Kalu out, others suffering from ailments

PHILADELPHIA -- Five observations on the Philadelphia Eagles, based on the practices of Aug. 18:

1. Since the Eagles went out of character in the offseason, adding two high-profile veterans in wide receiver Terrell Owens and defensive end Jevon Kearse, there probably isn't much more the organization can do to try to get over its three-year NFC title game hump. But if coach Andy Reid wants one final suggestion, well, Big Guy, here it is: Have team president Joe Banner, arguably the league's premier salary cap manager, set aside a few bucks for some priest to visit the NovaCare Center and exorcise those demons that continue to haunt your defensive line. Last year, tackles Corey Simon and Darwin Walker somehow each managed to start all 16 games, but the end position was absolutely ravaged by injury. Four defensive linemen finished the year on injured reserve. Philadelphia was so desperate, it basically had to drag Marco Coleman out of retirement, and he wound up lining up everywhere along the defensive front.

This season, not yet underway, hasn't exactly started in encouraging fashion. Eighth-year veteran N.D. Kalu, the projected starter at right end, blew out an anterior cruciate ligament on Tuesday. You've got to feel for Kalu, who was taking an extra "rep" toward the end of practice because some of the backup ends were gassed. Kalu isn't the only defensive linemen, however, to suffer a physical setback, although his is clearly the most serious. Simon missed time in camp because of a back strain, remains sidelined, and no one seems sure when he will return to practice. Walker has gotten very little work because of a hamstring problem. Backup tackle Paul Grasmanis is nursing a knee injury. Last year's first-round draft choice, end Jerome McDougle, had minor shoulder surgery and just returned to practice. McDougle's rookie season was all but a washout because of ankle knee and hip injuries. Another second-year veteran, Jamaal Green, has an ankle injury. Ditto youngster Sam Rayburn. Uh, are we seeing an unsettling pattern here, folks? On consecutive days this week, Philadelphia was forced to bring in free agent reinforcements, first unsigned collegian DeMarco McNeil, then veteran journeyman Colston Weatherington. There was a rumor someone in the front office was checking to see who owned the rights to Reggie White. OK, we're kidding about that last one, but the defensive line injuries are hardly a joking matter. The new starting right tackle, for instance, is Derrick Burgess. Now, make no mistake, Burgess is a high-energy guy, a solid pass rusher who had six sacks as a situational player during his 2001 rookie season, and is certainly capable of surpassing the 5½ sacks Kalu registered in 2003. The problem is, Burgess has played in one game the past two seasons because of foot and Achilles injuries. And he played principally at left end. Burgess looked quick and somewhat explosive on Wednesday, but it's tough to ignore the black cloud that has been floating over his head since 2001, and which now seems to be hovering over the entire defensive line unit. And lest we forget, Kearse, who should make a huge impact if physically whole, missed 17 starts in the past two seasons because of foot injuries. We don't want to rain on what ought to be a Super Bowl parade down Broad St. this year, but the early spate of maladies on the line can't be overlooked. So make the call for that exorcist now, Andy, before it's too late.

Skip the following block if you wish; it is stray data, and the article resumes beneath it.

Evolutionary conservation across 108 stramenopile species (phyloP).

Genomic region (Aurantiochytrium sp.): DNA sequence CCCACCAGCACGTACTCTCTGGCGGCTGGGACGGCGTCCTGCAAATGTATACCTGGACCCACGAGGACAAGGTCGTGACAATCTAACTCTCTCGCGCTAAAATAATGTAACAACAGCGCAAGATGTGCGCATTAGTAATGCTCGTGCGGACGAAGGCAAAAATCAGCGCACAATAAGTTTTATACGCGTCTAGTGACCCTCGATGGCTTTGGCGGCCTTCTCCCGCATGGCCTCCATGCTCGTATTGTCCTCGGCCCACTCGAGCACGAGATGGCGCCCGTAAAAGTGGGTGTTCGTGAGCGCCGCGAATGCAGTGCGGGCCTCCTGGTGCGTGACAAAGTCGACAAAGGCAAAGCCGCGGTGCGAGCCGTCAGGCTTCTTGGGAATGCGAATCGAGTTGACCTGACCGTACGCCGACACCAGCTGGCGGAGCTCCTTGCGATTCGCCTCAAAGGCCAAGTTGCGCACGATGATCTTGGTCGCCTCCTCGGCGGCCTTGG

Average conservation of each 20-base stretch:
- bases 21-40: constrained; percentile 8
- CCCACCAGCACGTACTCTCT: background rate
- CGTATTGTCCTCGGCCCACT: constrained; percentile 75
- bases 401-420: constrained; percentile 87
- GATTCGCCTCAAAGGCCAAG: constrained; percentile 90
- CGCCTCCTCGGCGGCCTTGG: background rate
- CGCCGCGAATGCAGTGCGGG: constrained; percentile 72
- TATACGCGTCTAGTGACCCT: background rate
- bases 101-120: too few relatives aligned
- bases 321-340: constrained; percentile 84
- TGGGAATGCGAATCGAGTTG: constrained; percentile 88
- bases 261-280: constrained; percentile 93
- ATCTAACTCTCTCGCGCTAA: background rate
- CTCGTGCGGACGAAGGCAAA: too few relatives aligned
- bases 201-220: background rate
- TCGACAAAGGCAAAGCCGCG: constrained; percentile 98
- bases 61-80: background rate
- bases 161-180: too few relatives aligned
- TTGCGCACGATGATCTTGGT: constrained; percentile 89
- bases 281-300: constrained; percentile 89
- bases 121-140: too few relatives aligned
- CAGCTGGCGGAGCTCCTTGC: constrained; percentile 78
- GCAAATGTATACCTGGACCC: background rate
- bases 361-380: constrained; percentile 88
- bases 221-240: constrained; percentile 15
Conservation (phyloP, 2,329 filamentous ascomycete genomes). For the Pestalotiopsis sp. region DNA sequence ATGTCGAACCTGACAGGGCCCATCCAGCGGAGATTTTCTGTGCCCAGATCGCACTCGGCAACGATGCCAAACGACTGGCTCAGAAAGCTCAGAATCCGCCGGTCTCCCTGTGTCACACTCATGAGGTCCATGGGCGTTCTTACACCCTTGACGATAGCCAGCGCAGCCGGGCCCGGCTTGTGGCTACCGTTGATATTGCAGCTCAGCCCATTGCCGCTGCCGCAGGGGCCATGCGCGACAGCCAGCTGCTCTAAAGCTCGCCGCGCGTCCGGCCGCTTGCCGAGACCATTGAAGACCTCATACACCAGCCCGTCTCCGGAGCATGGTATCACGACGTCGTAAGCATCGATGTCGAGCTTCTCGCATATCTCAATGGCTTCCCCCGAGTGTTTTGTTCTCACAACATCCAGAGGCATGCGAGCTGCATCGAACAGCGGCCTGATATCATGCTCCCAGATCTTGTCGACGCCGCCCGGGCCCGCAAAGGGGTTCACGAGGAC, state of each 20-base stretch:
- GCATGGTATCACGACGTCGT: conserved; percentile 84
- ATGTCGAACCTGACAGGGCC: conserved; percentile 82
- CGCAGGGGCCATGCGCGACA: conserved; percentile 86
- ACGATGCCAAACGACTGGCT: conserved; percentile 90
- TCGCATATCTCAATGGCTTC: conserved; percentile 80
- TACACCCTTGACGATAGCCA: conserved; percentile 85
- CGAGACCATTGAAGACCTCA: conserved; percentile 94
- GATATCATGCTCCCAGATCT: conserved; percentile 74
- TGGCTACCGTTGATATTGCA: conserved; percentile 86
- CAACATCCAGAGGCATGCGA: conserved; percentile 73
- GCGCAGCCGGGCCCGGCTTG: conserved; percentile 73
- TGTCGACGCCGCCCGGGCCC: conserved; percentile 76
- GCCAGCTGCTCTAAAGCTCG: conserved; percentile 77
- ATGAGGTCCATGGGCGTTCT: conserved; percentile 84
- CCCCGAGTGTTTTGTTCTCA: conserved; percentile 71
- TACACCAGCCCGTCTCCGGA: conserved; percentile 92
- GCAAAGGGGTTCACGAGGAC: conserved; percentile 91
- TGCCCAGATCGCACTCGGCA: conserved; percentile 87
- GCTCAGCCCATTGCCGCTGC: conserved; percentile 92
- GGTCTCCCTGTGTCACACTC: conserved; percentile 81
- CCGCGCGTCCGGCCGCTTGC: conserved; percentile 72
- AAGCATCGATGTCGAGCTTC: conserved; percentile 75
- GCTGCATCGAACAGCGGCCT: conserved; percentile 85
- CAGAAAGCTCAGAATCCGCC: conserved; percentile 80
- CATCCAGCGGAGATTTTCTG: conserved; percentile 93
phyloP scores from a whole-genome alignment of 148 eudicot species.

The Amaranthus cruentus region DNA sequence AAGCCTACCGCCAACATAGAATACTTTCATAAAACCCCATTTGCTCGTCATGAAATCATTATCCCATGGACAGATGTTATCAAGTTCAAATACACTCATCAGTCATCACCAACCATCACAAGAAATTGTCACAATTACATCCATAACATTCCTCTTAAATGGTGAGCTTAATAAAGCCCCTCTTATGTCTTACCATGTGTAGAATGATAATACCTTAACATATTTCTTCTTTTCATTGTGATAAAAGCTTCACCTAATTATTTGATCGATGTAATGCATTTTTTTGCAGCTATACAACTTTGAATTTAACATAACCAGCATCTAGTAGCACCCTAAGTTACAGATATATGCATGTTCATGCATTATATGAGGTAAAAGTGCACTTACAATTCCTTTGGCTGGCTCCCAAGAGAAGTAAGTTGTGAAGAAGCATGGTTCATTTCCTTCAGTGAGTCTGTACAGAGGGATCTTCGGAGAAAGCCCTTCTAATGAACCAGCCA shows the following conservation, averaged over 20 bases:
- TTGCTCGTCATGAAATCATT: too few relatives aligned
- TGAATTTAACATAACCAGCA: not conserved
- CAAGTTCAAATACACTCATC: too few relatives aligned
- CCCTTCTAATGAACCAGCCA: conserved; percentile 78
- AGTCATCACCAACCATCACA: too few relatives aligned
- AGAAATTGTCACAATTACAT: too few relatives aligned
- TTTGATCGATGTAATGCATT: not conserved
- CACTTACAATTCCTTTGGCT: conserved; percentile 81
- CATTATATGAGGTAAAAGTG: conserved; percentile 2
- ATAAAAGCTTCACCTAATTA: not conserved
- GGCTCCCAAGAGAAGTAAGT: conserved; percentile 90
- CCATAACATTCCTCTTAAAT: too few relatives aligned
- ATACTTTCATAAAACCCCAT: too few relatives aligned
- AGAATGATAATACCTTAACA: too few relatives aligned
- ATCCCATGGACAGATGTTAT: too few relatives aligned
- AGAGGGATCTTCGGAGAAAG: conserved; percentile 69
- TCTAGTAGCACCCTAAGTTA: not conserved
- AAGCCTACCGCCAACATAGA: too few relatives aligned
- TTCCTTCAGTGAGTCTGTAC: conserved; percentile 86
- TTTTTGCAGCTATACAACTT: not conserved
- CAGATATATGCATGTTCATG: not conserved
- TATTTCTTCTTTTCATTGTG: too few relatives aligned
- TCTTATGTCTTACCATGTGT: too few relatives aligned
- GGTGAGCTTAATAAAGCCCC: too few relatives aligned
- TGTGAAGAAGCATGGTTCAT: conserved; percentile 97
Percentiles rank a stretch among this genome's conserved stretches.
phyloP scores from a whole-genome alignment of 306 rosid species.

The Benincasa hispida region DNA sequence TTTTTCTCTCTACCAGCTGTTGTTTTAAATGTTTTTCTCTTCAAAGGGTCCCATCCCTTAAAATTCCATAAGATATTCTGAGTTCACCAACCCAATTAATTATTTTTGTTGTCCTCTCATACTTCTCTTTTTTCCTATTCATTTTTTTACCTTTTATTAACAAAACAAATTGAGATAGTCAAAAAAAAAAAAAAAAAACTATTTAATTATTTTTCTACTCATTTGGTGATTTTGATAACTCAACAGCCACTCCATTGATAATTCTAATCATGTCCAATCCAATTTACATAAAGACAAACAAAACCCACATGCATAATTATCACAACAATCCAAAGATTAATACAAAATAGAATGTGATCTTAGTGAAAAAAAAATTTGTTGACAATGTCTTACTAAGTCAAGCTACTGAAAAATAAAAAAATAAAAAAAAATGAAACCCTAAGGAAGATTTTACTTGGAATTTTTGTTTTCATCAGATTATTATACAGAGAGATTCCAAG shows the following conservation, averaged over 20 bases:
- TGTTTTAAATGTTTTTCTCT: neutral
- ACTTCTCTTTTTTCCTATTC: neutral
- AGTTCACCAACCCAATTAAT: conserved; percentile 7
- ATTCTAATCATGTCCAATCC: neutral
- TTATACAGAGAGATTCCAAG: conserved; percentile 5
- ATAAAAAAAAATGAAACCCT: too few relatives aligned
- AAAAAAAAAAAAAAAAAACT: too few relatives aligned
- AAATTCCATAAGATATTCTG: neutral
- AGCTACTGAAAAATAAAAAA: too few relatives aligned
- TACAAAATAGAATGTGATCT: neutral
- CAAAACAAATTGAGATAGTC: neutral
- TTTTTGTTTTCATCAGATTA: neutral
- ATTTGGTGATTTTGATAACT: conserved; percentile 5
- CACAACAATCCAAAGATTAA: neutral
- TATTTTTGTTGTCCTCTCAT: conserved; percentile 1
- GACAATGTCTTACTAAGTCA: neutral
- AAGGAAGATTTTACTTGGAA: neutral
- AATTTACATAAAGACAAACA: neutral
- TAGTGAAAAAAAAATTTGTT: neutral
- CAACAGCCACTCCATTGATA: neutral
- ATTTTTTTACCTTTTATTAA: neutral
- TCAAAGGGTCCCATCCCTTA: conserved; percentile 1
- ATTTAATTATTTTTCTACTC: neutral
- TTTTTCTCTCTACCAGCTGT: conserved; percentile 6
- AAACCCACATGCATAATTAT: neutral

2. With the exception of one scary incident in camp last week, when he went down with what appeared to be a serious injury and the Eagles held their collective breath, Kearse has been excellent. The former Tennessee Titans star is going to add another dimension to an already solid defense and provide innovative coordinator Jim Johnson a pretty nifty new toy. But how about Philadelphia's other big offseason acquisition? Well, with the exception of his ongoing ax-grinding against Jeff Garcia, Owens has been a model citizen, according to Eagles coaches and front office staffers. Yes, we agree, his homophobic rant shouldn't be so easily dimissed by the Eagles or, for that matter, by the league. But it appears Owens has been in Philadelphia what he was in San Francisco for eight seasons: A burr under the saddle off the field and a consummate professional and playmaker on it. "He's going to make our other receivers better, too," said standout offensive coordinator Brad Childress. "Guys like him. They feel like they can come to him, discuss routes, figure out the best way to run things together. He has been fine, definitely, and he's a guy who wants to be coached. Some players, they might do something that isn't quite right and, as a coach, you kind of grit your teeth and hold back a little. With him, he wants you to tell him right away, and he takes advice well." Even in practice, Owens has a presence, draws your attention. He is a breathtakingly fluid receiver, a big target who moves lithely through the secondary. If he doesn't make Philly a better and more consistent offensive team, something is the matter. The only remaining question is how Owens reacts to the spread-it-around offense of Reid and Childress if he isn't getting enough touches. Since Reid arrived in '99, the Eagles' leading wide receiver on a yearly basis averaged 55.4 catches, 697.2 yards and 5.4 touchdowns. Only once in that period, did Philadelphia have a wideout with more than 60 receptions and never did the "lead" receiver ring up more than 833 yards. For his career, Owens has averaged 74 receptions, 1,071.5 yards and 10.1 touchdowns. He had at least 60 receptions in all but his rookie season, has five 1,000-yard seasons, and scored double-digit touchdowns in four of the last six seasons. As for the other receivers, Todd Pinkston is coming off a poor year and an NFC title game that the term "miserable" doesn't even adequately describe, but no one has challenged him for the other starting job. The emerging Freddie Mitchell has found a comfort zone working out of the slot and that's where he will remain.